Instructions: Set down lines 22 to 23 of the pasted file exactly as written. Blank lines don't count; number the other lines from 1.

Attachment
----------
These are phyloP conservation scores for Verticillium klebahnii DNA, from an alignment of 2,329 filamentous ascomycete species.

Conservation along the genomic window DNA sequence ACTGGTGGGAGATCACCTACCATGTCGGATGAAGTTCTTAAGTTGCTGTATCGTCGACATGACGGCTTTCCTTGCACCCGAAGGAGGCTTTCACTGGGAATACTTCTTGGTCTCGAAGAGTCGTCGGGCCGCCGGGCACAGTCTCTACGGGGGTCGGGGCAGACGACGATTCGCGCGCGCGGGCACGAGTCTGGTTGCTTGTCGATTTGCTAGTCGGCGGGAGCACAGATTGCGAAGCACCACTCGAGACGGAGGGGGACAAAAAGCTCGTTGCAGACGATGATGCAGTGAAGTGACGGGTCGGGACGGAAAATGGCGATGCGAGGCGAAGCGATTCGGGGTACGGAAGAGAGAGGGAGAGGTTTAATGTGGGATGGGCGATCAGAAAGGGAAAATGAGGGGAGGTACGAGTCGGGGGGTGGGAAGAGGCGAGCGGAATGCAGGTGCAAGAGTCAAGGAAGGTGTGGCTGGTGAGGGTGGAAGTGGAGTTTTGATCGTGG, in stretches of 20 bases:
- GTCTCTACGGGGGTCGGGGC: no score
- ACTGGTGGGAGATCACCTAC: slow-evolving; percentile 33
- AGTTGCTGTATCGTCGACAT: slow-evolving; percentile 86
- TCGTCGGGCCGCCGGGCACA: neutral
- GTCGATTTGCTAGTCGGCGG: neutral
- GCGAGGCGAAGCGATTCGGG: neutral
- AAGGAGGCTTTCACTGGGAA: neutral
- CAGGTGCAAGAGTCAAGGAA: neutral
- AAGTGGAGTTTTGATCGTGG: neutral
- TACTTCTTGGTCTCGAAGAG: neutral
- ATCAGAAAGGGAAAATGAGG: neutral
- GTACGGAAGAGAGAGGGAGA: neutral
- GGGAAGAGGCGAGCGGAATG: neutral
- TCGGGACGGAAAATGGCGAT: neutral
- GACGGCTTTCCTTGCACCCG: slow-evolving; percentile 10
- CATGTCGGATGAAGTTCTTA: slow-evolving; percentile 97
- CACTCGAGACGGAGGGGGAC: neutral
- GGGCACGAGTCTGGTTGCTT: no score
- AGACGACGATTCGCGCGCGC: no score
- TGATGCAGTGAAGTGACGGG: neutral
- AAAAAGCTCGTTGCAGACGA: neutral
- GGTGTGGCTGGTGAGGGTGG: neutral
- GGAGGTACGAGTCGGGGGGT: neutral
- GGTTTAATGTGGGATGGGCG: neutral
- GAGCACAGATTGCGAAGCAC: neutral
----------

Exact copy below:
- TGATGCAGTGAAGTGACGGG: neutral
- AAAAAGCTCGTTGCAGACGA: neutral